Consider the following sentences in English:

  • Please put the milk carton in the refrigerator.
  • Please put the milk carton on the refrigerator.

Not the best example, but after a few days, you’ll find very different results.

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Thanks for your reply, it cleared out some things.
I don’t know what my short term goals are, but in the long term I’d want to be able to understand spoken and written japanese. Typing comes after that, and I don’t really have interest in being able to write by hand but if everything else works fine, I might eventually learn that too.
Your example about particles in english helped, but it still feels weird in japanese because of the different word order. I have difficulties with figuring out what the whole sentence means even if I know the meaning of every word and particle. All the languages I know follow the SVO word order, while japanese is SOV so it feels quite confusing, because I can’t use other languages for reference or to help me understand, because translations don’t work out very well. I guess it’s just a question of time then, and I’ll just have to reorient my brain and way of thinking, but that could be quite difficult.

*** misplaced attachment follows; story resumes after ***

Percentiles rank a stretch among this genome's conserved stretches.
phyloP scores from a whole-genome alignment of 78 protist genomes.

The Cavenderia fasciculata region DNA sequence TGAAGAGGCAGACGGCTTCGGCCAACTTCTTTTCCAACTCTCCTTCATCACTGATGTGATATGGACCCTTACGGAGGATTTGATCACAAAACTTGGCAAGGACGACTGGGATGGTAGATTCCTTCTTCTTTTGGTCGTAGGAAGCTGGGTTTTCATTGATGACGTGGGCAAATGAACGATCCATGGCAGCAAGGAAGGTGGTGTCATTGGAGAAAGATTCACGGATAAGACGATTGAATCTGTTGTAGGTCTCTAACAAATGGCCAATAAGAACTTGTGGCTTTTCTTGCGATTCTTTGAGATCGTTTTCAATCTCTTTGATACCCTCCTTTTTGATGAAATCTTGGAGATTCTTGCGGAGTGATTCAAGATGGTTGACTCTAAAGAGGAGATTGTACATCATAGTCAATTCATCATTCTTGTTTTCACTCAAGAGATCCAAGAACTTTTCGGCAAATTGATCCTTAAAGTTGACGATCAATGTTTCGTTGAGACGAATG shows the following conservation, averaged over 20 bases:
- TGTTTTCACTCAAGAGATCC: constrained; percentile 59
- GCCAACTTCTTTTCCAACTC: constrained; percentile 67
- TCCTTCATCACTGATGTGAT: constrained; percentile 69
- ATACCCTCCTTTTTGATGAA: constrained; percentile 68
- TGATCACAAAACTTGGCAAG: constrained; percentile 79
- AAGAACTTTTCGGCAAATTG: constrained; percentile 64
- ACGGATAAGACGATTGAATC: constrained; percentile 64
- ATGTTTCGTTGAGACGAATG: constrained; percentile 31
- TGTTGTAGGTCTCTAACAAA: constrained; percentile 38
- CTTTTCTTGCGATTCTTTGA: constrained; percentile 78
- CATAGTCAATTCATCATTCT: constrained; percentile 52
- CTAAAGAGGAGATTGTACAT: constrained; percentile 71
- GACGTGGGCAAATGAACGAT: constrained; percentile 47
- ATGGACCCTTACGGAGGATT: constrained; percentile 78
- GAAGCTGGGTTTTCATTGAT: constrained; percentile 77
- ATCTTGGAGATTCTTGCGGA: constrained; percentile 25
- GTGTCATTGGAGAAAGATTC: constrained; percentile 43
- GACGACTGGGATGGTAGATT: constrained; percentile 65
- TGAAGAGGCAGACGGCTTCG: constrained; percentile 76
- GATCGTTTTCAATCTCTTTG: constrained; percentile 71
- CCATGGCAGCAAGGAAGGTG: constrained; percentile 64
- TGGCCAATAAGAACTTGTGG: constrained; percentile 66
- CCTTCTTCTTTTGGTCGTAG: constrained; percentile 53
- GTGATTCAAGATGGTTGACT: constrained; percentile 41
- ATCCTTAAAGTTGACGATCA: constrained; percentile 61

Thanks a lot for your reply!

The readings get easier over time, as you will start to notice patterns, and may even recognize vocab from elsewhere and already have an idea how things should sound.